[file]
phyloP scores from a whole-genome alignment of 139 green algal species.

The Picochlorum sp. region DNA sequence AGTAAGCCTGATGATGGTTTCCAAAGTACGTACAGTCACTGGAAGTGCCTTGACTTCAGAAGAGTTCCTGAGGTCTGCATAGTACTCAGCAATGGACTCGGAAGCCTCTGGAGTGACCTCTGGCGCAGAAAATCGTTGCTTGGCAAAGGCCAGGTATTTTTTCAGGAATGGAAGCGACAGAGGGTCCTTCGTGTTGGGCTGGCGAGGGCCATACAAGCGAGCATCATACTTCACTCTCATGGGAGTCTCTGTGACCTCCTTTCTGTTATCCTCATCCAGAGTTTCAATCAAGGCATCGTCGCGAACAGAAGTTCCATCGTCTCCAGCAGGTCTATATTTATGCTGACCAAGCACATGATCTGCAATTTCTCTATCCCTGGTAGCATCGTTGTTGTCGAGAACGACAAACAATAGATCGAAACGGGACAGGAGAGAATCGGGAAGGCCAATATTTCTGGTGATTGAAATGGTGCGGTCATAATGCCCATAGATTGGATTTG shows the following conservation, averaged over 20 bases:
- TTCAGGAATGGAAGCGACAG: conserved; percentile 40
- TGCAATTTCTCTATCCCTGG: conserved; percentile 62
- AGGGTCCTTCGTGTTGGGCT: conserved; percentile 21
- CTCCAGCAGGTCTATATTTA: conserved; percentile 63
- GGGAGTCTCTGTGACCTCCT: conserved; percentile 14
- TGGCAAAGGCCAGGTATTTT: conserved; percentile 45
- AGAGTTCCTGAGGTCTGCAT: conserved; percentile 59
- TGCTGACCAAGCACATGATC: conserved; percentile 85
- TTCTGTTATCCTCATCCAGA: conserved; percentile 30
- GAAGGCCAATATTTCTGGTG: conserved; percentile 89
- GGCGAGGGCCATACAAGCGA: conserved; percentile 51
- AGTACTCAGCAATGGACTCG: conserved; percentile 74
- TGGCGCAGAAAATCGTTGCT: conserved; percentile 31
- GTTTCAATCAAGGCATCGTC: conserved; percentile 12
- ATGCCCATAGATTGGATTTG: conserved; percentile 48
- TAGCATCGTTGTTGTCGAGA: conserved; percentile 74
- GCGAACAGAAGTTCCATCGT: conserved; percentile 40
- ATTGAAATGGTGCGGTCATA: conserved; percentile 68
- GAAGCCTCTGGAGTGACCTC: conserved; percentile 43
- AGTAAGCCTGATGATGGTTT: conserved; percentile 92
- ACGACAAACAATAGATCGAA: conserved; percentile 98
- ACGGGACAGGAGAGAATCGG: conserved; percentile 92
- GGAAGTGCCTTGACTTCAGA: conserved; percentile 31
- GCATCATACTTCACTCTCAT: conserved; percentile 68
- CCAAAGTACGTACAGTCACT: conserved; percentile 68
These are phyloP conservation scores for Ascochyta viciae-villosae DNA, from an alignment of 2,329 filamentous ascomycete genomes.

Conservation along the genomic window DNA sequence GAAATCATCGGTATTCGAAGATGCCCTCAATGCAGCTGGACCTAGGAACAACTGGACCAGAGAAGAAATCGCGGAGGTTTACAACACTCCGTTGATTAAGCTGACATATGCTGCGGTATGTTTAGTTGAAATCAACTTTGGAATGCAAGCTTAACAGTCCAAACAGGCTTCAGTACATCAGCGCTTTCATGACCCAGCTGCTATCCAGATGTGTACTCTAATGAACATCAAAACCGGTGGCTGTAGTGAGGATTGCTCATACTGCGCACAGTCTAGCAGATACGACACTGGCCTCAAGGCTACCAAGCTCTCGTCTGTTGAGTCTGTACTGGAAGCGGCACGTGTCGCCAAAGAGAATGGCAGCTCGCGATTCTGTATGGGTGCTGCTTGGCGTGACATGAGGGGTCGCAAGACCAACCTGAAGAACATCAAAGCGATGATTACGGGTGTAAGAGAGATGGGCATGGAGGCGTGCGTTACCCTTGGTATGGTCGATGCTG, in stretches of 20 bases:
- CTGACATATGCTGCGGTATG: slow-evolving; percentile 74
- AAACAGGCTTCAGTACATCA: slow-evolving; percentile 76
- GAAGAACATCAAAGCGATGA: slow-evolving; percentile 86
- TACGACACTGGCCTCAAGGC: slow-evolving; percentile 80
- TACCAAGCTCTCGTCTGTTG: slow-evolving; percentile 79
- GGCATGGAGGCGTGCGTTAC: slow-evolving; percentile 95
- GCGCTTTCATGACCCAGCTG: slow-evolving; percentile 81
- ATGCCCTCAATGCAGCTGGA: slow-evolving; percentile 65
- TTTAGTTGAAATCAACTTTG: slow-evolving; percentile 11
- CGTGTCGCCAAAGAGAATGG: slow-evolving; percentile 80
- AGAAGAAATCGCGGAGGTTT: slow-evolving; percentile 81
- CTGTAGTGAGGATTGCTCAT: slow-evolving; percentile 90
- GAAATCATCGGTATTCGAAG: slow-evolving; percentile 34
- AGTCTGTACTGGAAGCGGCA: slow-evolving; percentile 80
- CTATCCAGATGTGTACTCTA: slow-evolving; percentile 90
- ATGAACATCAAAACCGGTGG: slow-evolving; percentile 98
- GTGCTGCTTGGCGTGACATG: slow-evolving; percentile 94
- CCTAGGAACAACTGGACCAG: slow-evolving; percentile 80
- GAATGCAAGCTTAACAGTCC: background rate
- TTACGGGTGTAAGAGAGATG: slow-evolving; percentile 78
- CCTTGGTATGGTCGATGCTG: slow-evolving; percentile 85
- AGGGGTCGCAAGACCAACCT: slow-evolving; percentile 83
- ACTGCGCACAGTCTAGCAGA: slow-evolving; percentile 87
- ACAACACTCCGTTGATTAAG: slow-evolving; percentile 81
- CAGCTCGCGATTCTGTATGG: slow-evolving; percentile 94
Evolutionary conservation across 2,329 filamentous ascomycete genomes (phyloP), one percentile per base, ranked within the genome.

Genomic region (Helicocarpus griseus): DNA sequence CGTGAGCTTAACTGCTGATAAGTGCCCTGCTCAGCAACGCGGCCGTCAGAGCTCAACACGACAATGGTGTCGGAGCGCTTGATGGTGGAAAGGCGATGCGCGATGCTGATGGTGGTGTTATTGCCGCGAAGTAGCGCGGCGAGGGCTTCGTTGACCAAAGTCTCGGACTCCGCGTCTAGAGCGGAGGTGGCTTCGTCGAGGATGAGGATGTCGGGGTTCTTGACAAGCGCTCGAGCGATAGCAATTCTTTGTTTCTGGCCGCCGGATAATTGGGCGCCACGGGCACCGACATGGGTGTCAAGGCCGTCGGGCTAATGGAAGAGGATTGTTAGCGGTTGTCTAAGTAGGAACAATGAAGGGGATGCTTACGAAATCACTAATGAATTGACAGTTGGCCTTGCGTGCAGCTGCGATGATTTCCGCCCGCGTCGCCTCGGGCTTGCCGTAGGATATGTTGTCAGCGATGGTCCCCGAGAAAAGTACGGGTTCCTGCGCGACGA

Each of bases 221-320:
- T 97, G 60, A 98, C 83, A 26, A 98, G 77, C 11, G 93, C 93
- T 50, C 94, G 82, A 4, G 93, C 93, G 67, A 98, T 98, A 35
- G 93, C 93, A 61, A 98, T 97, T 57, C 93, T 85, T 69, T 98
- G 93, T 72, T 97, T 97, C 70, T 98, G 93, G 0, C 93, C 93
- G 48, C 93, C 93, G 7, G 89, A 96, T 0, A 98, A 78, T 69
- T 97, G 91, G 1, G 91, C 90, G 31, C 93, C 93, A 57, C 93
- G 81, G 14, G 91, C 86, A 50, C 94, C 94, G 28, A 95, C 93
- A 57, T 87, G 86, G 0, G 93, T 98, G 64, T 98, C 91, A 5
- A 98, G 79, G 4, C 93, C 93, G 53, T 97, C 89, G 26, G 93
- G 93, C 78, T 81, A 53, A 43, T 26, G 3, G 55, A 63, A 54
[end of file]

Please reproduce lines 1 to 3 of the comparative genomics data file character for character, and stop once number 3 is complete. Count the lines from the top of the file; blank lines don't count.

phyloP scores from a whole-genome alignment of 139 green algal species.

The Picochlorum sp. region DNA sequence AGTAAGCCTGATGATGGTTTCCAAAGTACGTACAGTCACTGGAAGTGCCTTGACTTCAGAAGAGTTCCTGAGGTCTGCATAGTACTCAGCAATGGACTCGGAAGCCTCTGGAGTGACCTCTGGCGCAGAAAATCGTTGCTTGGCAAAGGCCAGGTATTTTTTCAGGAATGGAAGCGACAGAGGGTCCTTCGTGTTGGGCTGGCGAGGGCCATACAAGCGAGCATCATACTTCACTCTCATGGGAGTCTCTGTGACCTCCTTTCTGTTATCCTCATCCAGAGTTTCAATCAAGGCATCGTCGCGAACAGAAGTTCCATCGTCTCCAGCAGGTCTATATTTATGCTGACCAAGCACATGATCTGCAATTTCTCTATCCCTGGTAGCATCGTTGTTGTCGAGAACGACAAACAATAGATCGAAACGGGACAGGAGAGAATCGGGAAGGCCAATATTTCTGGTGATTGAAATGGTGCGGTCATAATGCCCATAGATTGGATTTG shows the following conservation, averaged over 20 bases:
- TTCAGGAATGGAAGCGACAG: conserved; percentile 40